games in his long and storied career. We youngsters might put our vote
in for Alex Rodriquez, Barry Bonds, or Roger Clemens.
Though I never saw Joe DiMaggio play, my generation always considered
him the greatest living ballplayer until he died in 1999. My most
vivid images are of a smiling, older gentleman pawning off
coffeemakers for decades on TV commercials, not a contender for the
absolutely best player in history.
Ironically, after reading the disturbing account of “Joe DiMaggio: The
Hero’s Life” by Richard Ben Cramer, I came to realize the Yankee
Clipper was the greatest baseball player of all time. Before reading
Cramer’s controversial book, I would have taken Ruth or Cobb as my
choice.
“The Hero’s Life” is tirelessly researched – looking behind Joe D.’s
public image as the wholesome son of a poor fisherman. Cramer’s book
concludes that DiMaggio was a cruel, selfish, and vindictive man,
especially toward his own friends and family. He may have even
physically abused Marilyn Monroe. Though he earned huge salaries for
his playing era and millions after his baseball career was over,
DiMaggio expected everyone else to pay his tabs because he was… well,
a hero.
Though the book accuses DiMaggio of being personally flawed in the
extreme, Cramer also illustrates why he was the best baseball player
in history. He hit for average and power. He played center field
without equal in the cavernous Yankee Stadium - with a powerful
throwing arm.
The Yankee Clipper was also fleet afoot and driven to win – the nine
World Series titles he won were more than any player in history except
Yogi Berra (10). While Berra’s accomplishments were spread out over 19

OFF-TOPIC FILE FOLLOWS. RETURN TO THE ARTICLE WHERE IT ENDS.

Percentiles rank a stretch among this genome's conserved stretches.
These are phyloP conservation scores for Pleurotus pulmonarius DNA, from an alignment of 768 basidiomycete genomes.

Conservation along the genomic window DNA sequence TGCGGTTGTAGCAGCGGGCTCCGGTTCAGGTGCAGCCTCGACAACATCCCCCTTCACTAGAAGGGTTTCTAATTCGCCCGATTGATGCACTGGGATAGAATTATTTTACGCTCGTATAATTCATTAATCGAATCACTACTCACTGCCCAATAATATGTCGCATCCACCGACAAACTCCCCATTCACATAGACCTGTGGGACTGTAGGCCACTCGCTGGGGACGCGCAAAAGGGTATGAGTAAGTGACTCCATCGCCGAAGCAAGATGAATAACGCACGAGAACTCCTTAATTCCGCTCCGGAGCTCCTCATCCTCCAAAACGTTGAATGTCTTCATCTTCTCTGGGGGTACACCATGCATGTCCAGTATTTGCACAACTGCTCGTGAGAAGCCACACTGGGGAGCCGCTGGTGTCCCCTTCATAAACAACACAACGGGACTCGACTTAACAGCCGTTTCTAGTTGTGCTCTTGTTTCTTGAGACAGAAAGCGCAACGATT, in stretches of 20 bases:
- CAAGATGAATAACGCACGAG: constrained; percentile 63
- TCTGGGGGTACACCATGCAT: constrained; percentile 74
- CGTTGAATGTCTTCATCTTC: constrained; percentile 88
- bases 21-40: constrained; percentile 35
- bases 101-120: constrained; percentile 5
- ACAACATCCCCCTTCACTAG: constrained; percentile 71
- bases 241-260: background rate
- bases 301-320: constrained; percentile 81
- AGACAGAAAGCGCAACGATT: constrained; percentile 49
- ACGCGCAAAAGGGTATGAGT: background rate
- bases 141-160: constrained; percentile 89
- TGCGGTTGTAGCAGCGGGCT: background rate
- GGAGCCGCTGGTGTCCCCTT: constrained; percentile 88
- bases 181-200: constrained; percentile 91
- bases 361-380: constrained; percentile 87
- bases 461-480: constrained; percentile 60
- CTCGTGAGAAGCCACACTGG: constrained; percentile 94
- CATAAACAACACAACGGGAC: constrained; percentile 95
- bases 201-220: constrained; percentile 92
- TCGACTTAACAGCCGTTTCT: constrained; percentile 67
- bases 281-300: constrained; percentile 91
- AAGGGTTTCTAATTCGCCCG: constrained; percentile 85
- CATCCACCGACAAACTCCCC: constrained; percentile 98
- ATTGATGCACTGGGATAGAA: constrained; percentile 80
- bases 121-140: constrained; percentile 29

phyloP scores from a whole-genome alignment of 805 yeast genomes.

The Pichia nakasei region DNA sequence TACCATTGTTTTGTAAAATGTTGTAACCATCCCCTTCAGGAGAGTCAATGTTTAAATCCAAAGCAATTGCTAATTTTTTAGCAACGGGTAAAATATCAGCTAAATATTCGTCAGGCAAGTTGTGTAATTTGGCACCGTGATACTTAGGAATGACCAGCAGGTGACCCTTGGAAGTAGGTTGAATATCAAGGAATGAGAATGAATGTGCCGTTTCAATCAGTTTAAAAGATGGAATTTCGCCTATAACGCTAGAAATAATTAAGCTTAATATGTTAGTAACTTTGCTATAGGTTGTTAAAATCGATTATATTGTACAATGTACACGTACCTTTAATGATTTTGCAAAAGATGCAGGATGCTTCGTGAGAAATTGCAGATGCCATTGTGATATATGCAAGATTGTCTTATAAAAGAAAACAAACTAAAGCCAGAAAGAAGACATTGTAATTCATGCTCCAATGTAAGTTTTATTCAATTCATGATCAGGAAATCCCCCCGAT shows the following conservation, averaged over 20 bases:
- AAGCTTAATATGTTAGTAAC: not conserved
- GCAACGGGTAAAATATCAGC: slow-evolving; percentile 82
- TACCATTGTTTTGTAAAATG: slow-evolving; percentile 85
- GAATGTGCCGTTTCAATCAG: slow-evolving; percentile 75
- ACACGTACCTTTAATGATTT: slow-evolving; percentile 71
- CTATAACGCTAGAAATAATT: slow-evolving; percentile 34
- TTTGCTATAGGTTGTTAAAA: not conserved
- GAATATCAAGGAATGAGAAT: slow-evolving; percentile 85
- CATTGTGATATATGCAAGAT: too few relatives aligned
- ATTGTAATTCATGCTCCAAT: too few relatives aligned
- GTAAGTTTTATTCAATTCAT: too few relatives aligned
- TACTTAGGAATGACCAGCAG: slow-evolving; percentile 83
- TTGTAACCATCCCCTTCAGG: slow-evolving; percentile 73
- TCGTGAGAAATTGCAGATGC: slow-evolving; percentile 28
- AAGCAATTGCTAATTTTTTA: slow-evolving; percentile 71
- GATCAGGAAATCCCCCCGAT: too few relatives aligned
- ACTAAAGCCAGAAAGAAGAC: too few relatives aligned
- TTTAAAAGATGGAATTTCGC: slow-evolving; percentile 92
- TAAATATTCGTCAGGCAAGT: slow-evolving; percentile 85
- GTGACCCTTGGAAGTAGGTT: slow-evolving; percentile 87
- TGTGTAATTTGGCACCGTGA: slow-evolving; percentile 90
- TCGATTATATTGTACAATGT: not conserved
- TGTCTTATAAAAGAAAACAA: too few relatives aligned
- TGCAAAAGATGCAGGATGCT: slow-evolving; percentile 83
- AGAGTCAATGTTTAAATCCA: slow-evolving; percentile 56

seasons, DiMaggio played only 13 years - missing three baseball
seasons 1943 to 1945 while serving in the military during World War
II.
In 1941 Joltin’ Joe set one of sport’s most famous records that may
never be broken: 56 consecutive games with at least one hit.
Amazingly, after going hitless in the 57th game, DiMaggio immediately
had another hitting streak of 16 straight games.
The Yankee Clipper ‘s personal accomplishments are impressive, but a
few others were able to rack up gaudier statistics overall. However,
if the goal in professional sports is to win titles (and it is), Joe
DiMaggio was the best. He was the best player on the best team of his
era – a time when the New York Yankees dominated baseball.
In his nine championship seasons, Joltin’ Joe put the team on his back
and carried them into the Series almost single-handedly. He rose to
the pinnacle of his profession while often injured and under the
intense scrutiny of the New York press, the center of the sports
universe in the 1940s. Joe DiMaggio was the greatest hero of the
greatest generation.
Paul Simon might have decided baseball’s greatest player when he
wrote, “Where have you gone Joe DiMaggio? A nation turns its lonely
eyes to you (woo woo woo).”
If you don’t agree, maybe you just had to be there.